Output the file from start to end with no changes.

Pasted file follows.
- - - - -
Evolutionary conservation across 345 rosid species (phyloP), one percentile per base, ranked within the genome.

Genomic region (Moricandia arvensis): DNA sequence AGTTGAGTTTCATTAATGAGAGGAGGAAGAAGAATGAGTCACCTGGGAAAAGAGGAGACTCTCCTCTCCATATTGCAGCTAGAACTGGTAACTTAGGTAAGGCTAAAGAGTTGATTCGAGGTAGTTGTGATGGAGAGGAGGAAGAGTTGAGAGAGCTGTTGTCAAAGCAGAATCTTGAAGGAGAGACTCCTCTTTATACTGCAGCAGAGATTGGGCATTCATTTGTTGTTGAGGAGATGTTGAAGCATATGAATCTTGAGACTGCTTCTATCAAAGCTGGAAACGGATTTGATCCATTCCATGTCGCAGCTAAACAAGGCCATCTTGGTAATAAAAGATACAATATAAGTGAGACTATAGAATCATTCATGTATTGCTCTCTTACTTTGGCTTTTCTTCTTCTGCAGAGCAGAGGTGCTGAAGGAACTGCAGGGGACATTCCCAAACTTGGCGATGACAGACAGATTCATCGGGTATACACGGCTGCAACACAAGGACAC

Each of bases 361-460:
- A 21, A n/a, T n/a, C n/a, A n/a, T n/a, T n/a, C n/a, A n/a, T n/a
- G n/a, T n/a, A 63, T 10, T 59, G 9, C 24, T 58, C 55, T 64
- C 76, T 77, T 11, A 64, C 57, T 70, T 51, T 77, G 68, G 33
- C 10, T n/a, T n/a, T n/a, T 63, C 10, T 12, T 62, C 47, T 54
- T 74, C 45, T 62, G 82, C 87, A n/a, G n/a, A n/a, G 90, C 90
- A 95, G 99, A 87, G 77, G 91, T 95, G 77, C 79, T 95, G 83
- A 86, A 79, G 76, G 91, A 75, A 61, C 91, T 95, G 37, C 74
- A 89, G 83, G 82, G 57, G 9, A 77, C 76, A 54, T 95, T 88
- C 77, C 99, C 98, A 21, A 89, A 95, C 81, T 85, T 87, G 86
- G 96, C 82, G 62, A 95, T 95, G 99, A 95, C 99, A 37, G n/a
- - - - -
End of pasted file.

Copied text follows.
Evolutionary conservation across 345 rosid species (phyloP), one percentile per base, ranked within the genome.

Genomic region (Moricandia arvensis): DNA sequence AGTTGAGTTTCATTAATGAGAGGAGGAAGAAGAATGAGTCACCTGGGAAAAGAGGAGACTCTCCTCTCCATATTGCAGCTAGAACTGGTAACTTAGGTAAGGCTAAAGAGTTGATTCGAGGTAGTTGTGATGGAGAGGAGGAAGAGTTGAGAGAGCTGTTGTCAAAGCAGAATCTTGAAGGAGAGACTCCTCTTTATACTGCAGCAGAGATTGGGCATTCATTTGTTGTTGAGGAGATGTTGAAGCATATGAATCTTGAGACTGCTTCTATCAAAGCTGGAAACGGATTTGATCCATTCCATGTCGCAGCTAAACAAGGCCATCTTGGTAATAAAAGATACAATATAAGTGAGACTATAGAATCATTCATGTATTGCTCTCTTACTTTGGCTTTTCTTCTTCTGCAGAGCAGAGGTGCTGAAGGAACTGCAGGGGACATTCCCAAACTTGGCGATGACAGACAGATTCATCGGGTATACACGGCTGCAACACAAGGACAC

Each of bases 361-460:
- A 21, A n/a, T n/a, C n/a, A n/a, T n/a, T n/a, C n/a, A n/a, T n/a
- G n/a, T n/a, A 63, T 10, T 59, G 9, C 24, T 58, C 55, T 64
- C 76, T 77, T 11, A 64, C 57, T 70, T 51, T 77, G 68, G 33
- C 10, T n/a, T n/a, T n/a, T 63, C 10, T 12, T 62, C 47, T 54
- T 74, C 45, T 62, G 82, C 87, A n/a, G n/a, A n/a, G 90, C 90
- A 95, G 99, A 87, G 77, G 91, T 95, G 77, C 79, T 95, G 83
- A 86, A 79, G 76, G 91, A 75, A 61, C 91, T 95, G 37, C 74
- A 89, G 83, G 82, G 57, G 9, A 77, C 76, A 54, T 95, T 88
- C 77, C 99, C 98, A 21, A 89, A 95, C 81, T 85, T 87, G 86
- G 96, C 82, G 62, A 95, T 95, G 99, A 95, C 99, A 37, G n/a